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Saturday, December 16

UC students and professors participate in summer excavation in Greece


Jamie Aprile, UCLA doctoral alumnus and field school director for Methone, and fourth-year UCLA Theatre and Ancient Greek student Christopher Sanders work together on a sift, separating out dirt and picking out special finds to be bagged. Wheel barrels of dirt are taken from trenches over to a series of sifts where smaller, but equally important material is found and bagged for study. (Owen Emerson/Daily Bruin senior staff)

Jamie Aprile, UCLA doctoral alumnus and field school director for Methone, and fourth-year UCLA Theatre and Ancient Greek student Christopher Sanders work together on a sift, separating out dirt and picking out special finds to be bagged. Wheel barrels of dirt are taken from trenches over to a series of sifts where smaller, but equally important material is found and bagged for study. (Owen Emerson/Daily Bruin senior staff)


Marianne Simpson spent the summer after her first year of college digging hundreds of relics and bones out of the ruins of an ancient Greek city.

“I felt like I was immersed in the ancient world,” Simpson said. “It’s really cool to have that opportunity to be touching things from (thousands of) years ago.”

Simpson, a second-year classics student, participated in UCLA’s Ancient Methone Archaeological Project this summer, a UCLA excavation project and field school. The school allows graduate and undergraduate students to dig in the ancient Greek city of Methone, located on the northwestern coast of the Aegean Sea.

UCLA archaeology professors Sarah Morris and John Papadopoulos directed the field school, which was a collaboration between UCLA Cotsen Institute of Archaeology and The American School of Classical Studies at Athens. The program began in the summer of 2014.

[Related: UCLA archaeologist works to preserve Easter Island statues]

Morris and Papadopoulos began studying the artifacts from Methone in the summer of 2012 and applied for a work permit to join the dig site in 2014. They added a field school at the same time they joined the expedition so they could bring undergraduate students along, Papadopoulos said.

Their team hoped to end the excavation completely in the summer of 2016, but torrential rains halted their digging in the last week of the trip, and they weren’t able to finish, Morris said.

Morris and Papadopoulos plan to return to Methone to finish the project next summer. But because the dig is almost done, they will likely return only briefly and without undergraduate students, Papadopoulos said.

Philip II, father of Alexander the Great, destroyed the city of Methone in 354 B.C. Because nothing was built on top of the destroyed city, the site is unique for archaeologists. The excavation team found classical-period remains and artifacts soon after they started digging, Papadopoulos said.

“Methone was an industrial powerhouse … a middle ground where people brought resources from all over the ancient world,” Papadopoulos said. “It’s truly a site that’s thrown up all sorts of things.”

The team unearthed pottery from all over the ancient world at Methone, as well as the earliest Greek ivory artifacts, gold jewelry, prehistoric graves and many other finds, Papadopoulos said.

They also refurbished a disused train station and made it into a cultural center in Agathoupolis, the nearest town to Methone. The center included information about their dig so local people could access their findings more easily, Papadopoulos said.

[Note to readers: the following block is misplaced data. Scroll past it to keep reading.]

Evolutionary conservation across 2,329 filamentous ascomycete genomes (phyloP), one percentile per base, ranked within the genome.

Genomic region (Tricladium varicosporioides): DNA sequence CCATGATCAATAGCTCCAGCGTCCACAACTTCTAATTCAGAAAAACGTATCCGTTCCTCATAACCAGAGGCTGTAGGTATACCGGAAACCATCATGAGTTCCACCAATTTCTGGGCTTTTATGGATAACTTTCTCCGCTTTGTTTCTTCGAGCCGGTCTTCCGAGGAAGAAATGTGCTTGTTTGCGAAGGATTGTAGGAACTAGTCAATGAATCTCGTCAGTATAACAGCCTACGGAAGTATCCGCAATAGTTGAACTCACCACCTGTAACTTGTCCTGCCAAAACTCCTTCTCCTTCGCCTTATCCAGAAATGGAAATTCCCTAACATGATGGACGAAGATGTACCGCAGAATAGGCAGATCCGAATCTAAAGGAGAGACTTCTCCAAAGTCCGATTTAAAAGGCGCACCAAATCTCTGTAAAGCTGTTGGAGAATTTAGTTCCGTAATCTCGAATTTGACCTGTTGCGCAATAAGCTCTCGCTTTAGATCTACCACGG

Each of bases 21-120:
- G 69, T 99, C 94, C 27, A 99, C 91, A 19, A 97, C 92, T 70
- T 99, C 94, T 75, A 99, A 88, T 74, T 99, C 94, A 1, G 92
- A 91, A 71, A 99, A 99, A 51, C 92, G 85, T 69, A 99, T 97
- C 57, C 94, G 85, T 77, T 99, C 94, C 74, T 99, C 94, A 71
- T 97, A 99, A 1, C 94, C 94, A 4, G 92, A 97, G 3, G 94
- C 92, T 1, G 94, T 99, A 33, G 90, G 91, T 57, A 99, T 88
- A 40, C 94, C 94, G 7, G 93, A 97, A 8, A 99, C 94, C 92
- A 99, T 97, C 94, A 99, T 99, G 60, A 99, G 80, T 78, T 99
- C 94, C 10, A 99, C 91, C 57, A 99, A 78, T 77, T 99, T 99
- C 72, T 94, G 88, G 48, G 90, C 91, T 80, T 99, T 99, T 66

Each year from August to September, the professors took about 30 to 40 students from many different schools, including about a dozen undergraduates, to Methone, Morris said.

“We give (the students) a great time because there are so few of them, ” Morris said. “The undergrad students rotate through every aspect of the excavation so that they all get an equal experience.”

[Related: Archaeologist Hans Barnard excavates, educates using STEM background]

The students arrived at the dig site at 7 a.m. every morning, dug until the early afternoon and then cleaned and sorted artifacts until dinner, said Max Mommsen, a fourth-year linguistics student who attended the field school.

The students also learned to process artifacts such as pottery, bones and shells, and were trained in topography, soil flotation and surveying, Morris said.

“It was very hands-on, and not something you would ever get in a classroom,” Simpson said. “It made me really figure out that I want to pursue something like (field work) in the future.”

The students were also able to experience the city of Agathoupolis’ culture.

Simpson said she learned Greek dancing from the friendly local residents when the students attended a summer festival in Agathoupolis.

Mommsen’s favorite memory of the trip was going to a local modern dance hall with some of the Greek dig workers and watching the father of one of the workers begin traditional Pontic dancing to the tune of techno dance music.

“Every single year, the students have really bonded well,” Papadopoulos said. “They organize trips together, cook together … I think it’s very emotional for them when they leave.”

Mommsen said the trip taught him patience because when excavating an artifact, he had to slowly dig around the object instead of just pulling it out of the ground.

“There were so many things about the trip that were life-changing experiences for me,” Mommsen said. “It really taught me not to rush so much.”

Papadopoulos said there are many digs and summer trips available to students looking to travel to expeditions through the Cotsen Institute.

“There are other opportunities that are not unlike what we did, for students who really want to get their hands dirty,” Papadopoulos said.

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